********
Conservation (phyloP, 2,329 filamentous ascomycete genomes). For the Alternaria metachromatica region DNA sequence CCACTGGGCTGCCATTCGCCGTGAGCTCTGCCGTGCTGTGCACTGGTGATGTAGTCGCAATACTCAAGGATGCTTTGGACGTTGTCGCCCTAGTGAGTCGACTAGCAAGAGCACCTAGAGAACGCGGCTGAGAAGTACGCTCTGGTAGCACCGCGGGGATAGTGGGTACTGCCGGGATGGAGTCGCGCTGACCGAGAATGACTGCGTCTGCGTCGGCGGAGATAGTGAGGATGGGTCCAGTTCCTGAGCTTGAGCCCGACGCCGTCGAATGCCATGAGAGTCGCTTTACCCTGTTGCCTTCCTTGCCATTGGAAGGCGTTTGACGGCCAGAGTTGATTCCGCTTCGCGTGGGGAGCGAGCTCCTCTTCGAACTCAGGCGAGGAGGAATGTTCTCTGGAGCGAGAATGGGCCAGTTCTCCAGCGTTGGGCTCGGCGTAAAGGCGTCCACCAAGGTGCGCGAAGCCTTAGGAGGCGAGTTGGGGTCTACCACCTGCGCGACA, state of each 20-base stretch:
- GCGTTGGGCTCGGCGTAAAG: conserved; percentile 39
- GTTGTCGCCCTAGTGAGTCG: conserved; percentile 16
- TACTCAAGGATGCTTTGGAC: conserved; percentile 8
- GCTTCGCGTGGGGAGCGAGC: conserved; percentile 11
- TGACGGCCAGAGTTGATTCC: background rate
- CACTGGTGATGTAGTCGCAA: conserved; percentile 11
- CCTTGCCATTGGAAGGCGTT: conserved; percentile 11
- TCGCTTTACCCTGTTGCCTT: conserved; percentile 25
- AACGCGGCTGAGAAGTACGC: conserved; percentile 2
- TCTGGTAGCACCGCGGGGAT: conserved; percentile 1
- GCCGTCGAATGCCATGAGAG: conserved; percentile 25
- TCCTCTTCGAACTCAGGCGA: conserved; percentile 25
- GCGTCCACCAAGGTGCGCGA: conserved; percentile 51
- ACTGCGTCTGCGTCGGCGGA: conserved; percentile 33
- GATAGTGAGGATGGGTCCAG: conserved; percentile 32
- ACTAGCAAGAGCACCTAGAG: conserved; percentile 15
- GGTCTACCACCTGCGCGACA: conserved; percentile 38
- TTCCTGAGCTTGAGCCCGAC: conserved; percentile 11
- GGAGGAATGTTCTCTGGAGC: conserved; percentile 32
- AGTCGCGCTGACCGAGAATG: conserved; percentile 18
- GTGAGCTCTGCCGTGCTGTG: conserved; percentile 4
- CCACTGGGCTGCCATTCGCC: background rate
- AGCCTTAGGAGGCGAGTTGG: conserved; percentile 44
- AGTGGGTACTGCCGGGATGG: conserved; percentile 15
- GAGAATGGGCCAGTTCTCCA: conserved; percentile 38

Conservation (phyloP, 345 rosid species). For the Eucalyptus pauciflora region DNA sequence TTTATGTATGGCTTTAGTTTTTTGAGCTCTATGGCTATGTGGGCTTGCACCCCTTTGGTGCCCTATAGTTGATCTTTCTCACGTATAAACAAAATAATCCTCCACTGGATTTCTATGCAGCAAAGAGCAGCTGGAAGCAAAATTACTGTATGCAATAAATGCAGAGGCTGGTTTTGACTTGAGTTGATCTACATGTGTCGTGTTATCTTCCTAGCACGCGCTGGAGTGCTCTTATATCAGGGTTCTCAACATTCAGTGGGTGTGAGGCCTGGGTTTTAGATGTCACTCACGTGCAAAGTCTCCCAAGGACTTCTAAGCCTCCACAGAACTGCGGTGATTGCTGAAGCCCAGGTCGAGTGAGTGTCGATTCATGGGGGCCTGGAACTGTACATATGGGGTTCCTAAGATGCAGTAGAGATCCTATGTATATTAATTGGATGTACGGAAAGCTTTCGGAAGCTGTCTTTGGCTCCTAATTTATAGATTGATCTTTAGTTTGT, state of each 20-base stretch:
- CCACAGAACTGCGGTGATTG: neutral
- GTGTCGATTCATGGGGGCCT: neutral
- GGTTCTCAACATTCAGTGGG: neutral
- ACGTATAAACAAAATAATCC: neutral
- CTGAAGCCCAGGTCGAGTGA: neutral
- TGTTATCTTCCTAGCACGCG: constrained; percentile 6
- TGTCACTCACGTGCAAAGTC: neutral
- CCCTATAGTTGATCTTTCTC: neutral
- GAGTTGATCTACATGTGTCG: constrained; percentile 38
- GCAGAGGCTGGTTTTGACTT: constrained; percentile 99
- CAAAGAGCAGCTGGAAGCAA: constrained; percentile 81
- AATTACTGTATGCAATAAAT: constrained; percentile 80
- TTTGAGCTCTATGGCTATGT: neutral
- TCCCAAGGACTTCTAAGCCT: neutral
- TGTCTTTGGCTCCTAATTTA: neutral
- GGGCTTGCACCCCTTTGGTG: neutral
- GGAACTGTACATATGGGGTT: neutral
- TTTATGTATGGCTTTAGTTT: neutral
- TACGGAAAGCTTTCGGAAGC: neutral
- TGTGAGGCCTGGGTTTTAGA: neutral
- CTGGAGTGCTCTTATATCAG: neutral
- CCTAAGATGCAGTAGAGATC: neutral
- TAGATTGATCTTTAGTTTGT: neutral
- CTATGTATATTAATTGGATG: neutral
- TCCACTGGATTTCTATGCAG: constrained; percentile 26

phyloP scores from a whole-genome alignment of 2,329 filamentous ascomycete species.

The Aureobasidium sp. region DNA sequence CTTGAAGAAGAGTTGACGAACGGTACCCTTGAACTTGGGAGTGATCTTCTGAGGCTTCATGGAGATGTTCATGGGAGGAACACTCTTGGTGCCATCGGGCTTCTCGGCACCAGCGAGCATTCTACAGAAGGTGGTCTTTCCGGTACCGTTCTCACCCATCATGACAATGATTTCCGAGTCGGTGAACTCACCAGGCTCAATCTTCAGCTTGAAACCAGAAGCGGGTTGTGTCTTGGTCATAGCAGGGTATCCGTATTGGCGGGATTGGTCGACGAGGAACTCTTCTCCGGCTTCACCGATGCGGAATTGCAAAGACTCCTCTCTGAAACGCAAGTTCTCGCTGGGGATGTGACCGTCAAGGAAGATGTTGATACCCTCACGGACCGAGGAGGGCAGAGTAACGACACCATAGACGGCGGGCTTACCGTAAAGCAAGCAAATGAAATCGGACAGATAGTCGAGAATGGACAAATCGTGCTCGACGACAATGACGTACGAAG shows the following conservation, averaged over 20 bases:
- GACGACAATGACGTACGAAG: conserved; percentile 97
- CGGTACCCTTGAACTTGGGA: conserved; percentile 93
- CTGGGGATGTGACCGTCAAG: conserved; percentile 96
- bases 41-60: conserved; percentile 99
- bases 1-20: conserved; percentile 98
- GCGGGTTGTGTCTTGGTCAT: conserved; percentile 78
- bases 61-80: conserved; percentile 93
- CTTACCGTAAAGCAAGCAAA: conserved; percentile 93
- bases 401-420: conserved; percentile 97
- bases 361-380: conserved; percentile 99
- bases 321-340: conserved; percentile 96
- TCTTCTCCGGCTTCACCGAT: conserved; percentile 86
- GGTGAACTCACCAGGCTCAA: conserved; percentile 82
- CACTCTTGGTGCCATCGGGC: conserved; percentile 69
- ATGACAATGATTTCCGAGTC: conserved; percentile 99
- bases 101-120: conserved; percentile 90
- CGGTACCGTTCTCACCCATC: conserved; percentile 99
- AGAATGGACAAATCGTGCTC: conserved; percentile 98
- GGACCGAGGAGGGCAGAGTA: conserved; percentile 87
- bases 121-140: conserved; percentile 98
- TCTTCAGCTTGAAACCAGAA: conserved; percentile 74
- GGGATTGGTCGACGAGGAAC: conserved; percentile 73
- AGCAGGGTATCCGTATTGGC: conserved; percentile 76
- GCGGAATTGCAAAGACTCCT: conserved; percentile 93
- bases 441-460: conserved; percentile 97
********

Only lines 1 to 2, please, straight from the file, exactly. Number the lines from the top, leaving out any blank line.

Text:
Conservation (phyloP, 2,329 filamentous ascomycete genomes). For the Alternaria metachromatica region DNA sequence CCACTGGGCTGCCATTCGCCGTGAGCTCTGCCGTGCTGTGCACTGGTGATGTAGTCGCAATACTCAAGGATGCTTTGGACGTTGTCGCCCTAGTGAGTCGACTAGCAAGAGCACCTAGAGAACGCGGCTGAGAAGTACGCTCTGGTAGCACCGCGGGGATAGTGGGTACTGCCGGGATGGAGTCGCGCTGACCGAGAATGACTGCGTCTGCGTCGGCGGAGATAGTGAGGATGGGTCCAGTTCCTGAGCTTGAGCCCGACGCCGTCGAATGCCATGAGAGTCGCTTTACCCTGTTGCCTTCCTTGCCATTGGAAGGCGTTTGACGGCCAGAGTTGATTCCGCTTCGCGTGGGGAGCGAGCTCCTCTTCGAACTCAGGCGAGGAGGAATGTTCTCTGGAGCGAGAATGGGCCAGTTCTCCAGCGTTGGGCTCGGCGTAAAGGCGTCCACCAAGGTGCGCGAAGCCTTAGGAGGCGAGTTGGGGTCTACCACCTGCGCGACA, state of each 20-base stretch:
- GCGTTGGGCTCGGCGTAAAG: conserved; percentile 39